"We ask if they've read our report."
Richardson said. "They're honest people,
and we don't feel that they could den
our accusations and face themselves."
At this point, Dooley. sitting m the
front row . interrupted.
team 1 have talved to .eru:
the team 1 t .o'd them about .
the said tf.es ere cor.ee
football tem at l'C."
A s the d;c-.:sio:
. a e
c o r. 1 1 n u ed .
sad. "Wf i-e not out to
destros the I NC lA-al! tear; W c are
not after Coah Doo!e 's iob
"You vo-ldn't get it anwa. B:'.!.'
Doole answered, provoking mar.v
plavers to cheers and applause
Ar.or. the plavers and co.Khe who
statements that our
current team feels the way you do on a
number of points." Dooley said. "The
team speaks for itself."
Richardson answered. "1 have never
said that I represent the I'NC football
to hear OTad case
by Woody Dovter
A series oi resolutions hy the Ciruduate
Professional Student Federjtion (GPSF).
including one proposing a referendum on
establishing a separate graduate student
government, will come up before Student
Legislature (SL) tonight.
The resolution specifies Nov. 14 as the
latest date for the referendum. Another
resolution concerns provisions of the
elections law the GPSF considers unfair.
Jim Becker, presiding officer of the
GPSF Senate, said if the resolutions are
delayed or defeated by SL, "petitions will
be started to achieve approximately the
"I don't feel there is much opposition
to establishing a separate graduate
student government among the average
undergraduate," Becker said. "The GPSF
has a constitution which has been
operating remarkably well since last
February and I see no reason why we
shouldn't be independent."
Becker said the GPSF constitution was
approved by approximately 05-; (,f
all voting graduate students in a
referendum last January 15.
In other action, the SI will tonider a
bill by Rep. Charles Gilliam to establish
the procedure for impeachment of
Student Government officials.
"There has never been a specific
provision in the Constitution for
impeachment," Gilliam said. "The
Student Constitution says you can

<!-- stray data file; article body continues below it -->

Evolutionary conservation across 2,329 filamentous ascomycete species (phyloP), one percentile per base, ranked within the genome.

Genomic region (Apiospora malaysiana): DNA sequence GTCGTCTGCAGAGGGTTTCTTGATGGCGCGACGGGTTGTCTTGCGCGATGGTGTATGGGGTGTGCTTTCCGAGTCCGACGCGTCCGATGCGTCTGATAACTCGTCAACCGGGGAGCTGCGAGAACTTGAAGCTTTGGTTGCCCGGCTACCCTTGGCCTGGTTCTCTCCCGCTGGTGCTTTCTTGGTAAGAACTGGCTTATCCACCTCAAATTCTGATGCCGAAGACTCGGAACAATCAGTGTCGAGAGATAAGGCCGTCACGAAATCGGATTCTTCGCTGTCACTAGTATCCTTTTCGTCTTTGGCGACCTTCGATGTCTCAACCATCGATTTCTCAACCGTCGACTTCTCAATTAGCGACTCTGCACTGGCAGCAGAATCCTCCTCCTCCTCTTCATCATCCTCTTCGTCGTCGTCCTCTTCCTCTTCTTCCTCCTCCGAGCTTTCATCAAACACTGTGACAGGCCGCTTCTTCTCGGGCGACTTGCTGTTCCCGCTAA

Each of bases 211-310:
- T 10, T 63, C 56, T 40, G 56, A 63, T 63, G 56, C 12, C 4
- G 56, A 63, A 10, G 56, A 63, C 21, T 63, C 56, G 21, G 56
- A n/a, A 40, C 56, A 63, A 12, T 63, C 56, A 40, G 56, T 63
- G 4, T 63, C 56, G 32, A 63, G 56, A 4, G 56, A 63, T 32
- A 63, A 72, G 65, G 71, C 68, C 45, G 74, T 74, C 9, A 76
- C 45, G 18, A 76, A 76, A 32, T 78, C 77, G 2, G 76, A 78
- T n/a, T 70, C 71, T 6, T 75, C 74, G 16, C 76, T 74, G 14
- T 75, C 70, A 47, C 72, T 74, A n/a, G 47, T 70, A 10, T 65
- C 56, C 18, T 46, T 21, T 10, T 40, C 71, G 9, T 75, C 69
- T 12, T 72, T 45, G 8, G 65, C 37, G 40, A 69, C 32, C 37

impeach someone but it doesn't say
Gilliam said anyone elected under the
election law is liable for impeachment
under his bill. This includes student body
president, vice-president and members of
It excludes dormitory governors and
certain appointive officers such as the
editors of the Yackety-Yack and the
Daily Tar Heel.
However, many of the appointive
officers, including student body treasurer
and the chairman of the Publications
Board, are liable.
To begin the impeachment procedure,
a number of legislators must sign the
articles of impeachment which spell out
the charges against an officer. The
number of signatures varies with the
officer being impeached.
Gilliam said the only ground for
impeachment in his bill is "malfeasance
of duty." However, it is up to the SL to
spell out exactly what malfeasance
After the necessary number of
signatures have been gathered, the articles
are introduced into SL and referred to
the Ethics Committee. That committee
must report the articles out with a
recommendation on the prima facae case
against the officer being impeached.
If the Ethics Committee recommends
there is a prima facae case, it would be up
to the Legislature to decide the same
question. If a simple majority of
Legislators voting cast their ballots yes,
the officer would be impeached.
After impeachment, the Legislature
would resolve itself into a court. The
articles of impeachment will specify two
SL members to act as prosecutor.
The accused would have the right to
choose his defense from anyone in the
student body. At the trial, witnesses
would be called and evidence would be
presented as in any court of law.